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Are Traders and Traffickers Winning the Orchid Battle?

Orchids are wanted for everything from decoration to food and medicine, but illegal collectors could be wiping out species before we even know they exist.

More than 1.1 billion orchids were bought and sold around the world during a recent decade. Ninety-nine percent of them were artificially propagated, not taken from the wild, according to a 2017 review of the orchid trade. But what this number doesn’t account for is the booming illegal trade in wild orchids.

Although scientists don’t know just how many wild orchids are collected and sold on the black market each year, it’s clear that the trade is a serious problem. Even among the tens of thousands of orchid species known to scientists, many species can no longer be found locally—or anywhere.

Orchids are especially vulnerable to overharvesting because many species occur in one location and have low population densities. “You only have to collect a few here and there to potentially wipe out an entire species,” says Jacob Phelps, co-chair along with Amy Hinsley of the global trade program of the orchid specialist group within the International Union for Conservation of Nature, which sets the conservation status of wildlife species. Some orchids have been shown to be at risk of extinction if as little as 5 percent of the population is harvested.

Most people are familiar with orchids as ornamental plants—they come in a huge variety of colors, shapes, and sizes—and buy them to keep at home simply because they’re attractive. Serious collectors and breeders are always looking for the newest and rarest.

Orchids are also consumed: Vanilla beans are from orchids—mostly farmed—and the starchy tubers of certain wild orchid species are boiled, dried, and ground up to make powder for salep, a traditional Turkish drink, or chikanda, a central African cake made of ground orchid tubers and peanuts.

Confiscated Plants Get a Second Chance at Life

U.S. customs officials confiscate many smuggled plants at ports of entry—mostly orchids, but also cacti and succulents. Many of those plants get a second life at designated Plant Rescue Centers, like the U.S. Botanic Garden in Washington, D.C.

Plus there’s their use in traditional medicine. In China the dried stems of dendrobium orchids make shi-hu, which is believed to help with fevers, dry mouth, and other ailments. Nepal’s Ayurvedic medicine also uses as many as 94 different orchid species to treat a variety of ailments.

What really worries Phelps is the fact that traders and criminals are doing a much more thorough job of finding rare orchids—and at times, discovering new orchid species—than scientists.

“The traders are putting in more legwork collecting than we are,” Phelps says. “We’re getting new species that are immediately entering trade.”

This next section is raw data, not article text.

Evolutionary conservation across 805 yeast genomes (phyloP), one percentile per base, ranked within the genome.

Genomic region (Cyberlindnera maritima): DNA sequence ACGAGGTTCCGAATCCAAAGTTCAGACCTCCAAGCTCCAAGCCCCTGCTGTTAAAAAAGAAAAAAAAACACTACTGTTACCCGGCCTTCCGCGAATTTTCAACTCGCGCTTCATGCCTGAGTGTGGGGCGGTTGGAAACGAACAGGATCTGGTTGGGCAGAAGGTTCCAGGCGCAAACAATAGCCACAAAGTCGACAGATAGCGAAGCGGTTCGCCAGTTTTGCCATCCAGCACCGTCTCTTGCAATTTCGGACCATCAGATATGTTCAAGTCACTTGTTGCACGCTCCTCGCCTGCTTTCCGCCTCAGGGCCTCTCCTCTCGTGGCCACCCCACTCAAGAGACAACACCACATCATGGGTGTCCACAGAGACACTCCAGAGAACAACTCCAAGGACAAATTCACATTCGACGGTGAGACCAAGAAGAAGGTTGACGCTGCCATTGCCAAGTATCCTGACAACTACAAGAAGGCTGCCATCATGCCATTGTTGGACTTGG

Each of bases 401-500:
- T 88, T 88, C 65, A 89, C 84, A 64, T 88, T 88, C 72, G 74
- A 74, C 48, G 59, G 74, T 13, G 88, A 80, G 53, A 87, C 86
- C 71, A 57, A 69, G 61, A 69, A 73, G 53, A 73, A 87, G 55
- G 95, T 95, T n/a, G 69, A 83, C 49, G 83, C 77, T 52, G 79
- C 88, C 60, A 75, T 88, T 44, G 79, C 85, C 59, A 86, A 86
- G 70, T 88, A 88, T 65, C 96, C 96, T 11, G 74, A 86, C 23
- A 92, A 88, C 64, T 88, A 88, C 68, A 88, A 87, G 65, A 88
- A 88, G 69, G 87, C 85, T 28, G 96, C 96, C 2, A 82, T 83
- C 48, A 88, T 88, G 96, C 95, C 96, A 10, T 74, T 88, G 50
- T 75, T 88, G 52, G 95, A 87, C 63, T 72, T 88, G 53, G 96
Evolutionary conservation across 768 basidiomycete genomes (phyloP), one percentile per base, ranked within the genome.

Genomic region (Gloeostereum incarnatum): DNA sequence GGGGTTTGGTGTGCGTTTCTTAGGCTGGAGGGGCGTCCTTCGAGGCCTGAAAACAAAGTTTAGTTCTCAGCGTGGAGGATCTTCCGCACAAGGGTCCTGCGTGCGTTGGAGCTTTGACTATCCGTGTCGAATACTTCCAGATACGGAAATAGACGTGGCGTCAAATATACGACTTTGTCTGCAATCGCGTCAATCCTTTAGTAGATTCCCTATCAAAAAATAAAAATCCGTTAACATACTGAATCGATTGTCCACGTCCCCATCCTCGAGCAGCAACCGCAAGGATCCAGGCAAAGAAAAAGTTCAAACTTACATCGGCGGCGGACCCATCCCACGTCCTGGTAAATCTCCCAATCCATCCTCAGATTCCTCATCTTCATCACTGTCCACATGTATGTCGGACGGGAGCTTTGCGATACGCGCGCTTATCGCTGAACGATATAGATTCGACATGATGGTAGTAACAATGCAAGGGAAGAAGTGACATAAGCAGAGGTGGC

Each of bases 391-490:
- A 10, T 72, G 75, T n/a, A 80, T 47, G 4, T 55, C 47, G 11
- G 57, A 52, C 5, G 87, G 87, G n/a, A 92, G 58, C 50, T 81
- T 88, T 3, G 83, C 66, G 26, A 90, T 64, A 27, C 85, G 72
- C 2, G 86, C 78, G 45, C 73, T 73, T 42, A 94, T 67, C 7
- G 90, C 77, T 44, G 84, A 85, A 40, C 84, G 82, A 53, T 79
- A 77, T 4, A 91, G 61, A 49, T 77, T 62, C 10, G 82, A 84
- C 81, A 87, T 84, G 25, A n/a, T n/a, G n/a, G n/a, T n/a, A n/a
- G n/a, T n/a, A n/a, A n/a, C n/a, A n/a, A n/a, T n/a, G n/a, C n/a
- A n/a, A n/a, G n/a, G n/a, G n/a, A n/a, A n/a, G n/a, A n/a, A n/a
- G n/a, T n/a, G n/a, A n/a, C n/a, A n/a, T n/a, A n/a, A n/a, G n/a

In fact scientists first learn about many species of orchids because they’d turned up at markets and nurseries. Take Bulbophyllum kubahense. Likely existing only in Kubah National Park, in Malaysian Borneo, this flower appeared in Singaporean nurseries before scientists had formally described the species.

“Here we are presented with a moral issue as taxonomists,” wrote Jaap Vermeulen and Anthony Lamb, the first to describe the species. “Describing a new, possibly critically endangered species will increase its commercial value and will further endanger the population.”

Just that has happened many times. For example, within a year of one newly discovered species of Vietnamese orchid, Paphiopedilum canhii, being described in a scientific publication, more than 99 percent of its population was wiped out by illegal commercial collectors.

To counter this phenomenon, some recent new species descriptions have withheld information on specific locations. But this approach makes no difference for species that are discovered via the trade because illegal harvesting networks have already been established, Phelps says.

“The discovery of new species is last chance to reveal real biological diversity of our planet,” says Leonid Averyanov, the scientist who discovered that Vietnamese orchid. “In this case some of them will be preserved at least in museums or botanical gardens. If not, they have no chance to be mentioned in scientific annals of our civilization.

“When a trader whose job it is to go out and find plants tells you they can no longer find the plant, or they have to travel farther, that tells us something,” Phelps says. “These people are trying—they’ve got a vested interest. And if they say it’s getting harder, that sends a pretty clear signal.”

Read more stories about wildlife crime and exploitation on National Geographic’s Wildlife Watch. Send tips, feedback, and story ideas to ngwildlife@natgeo.com.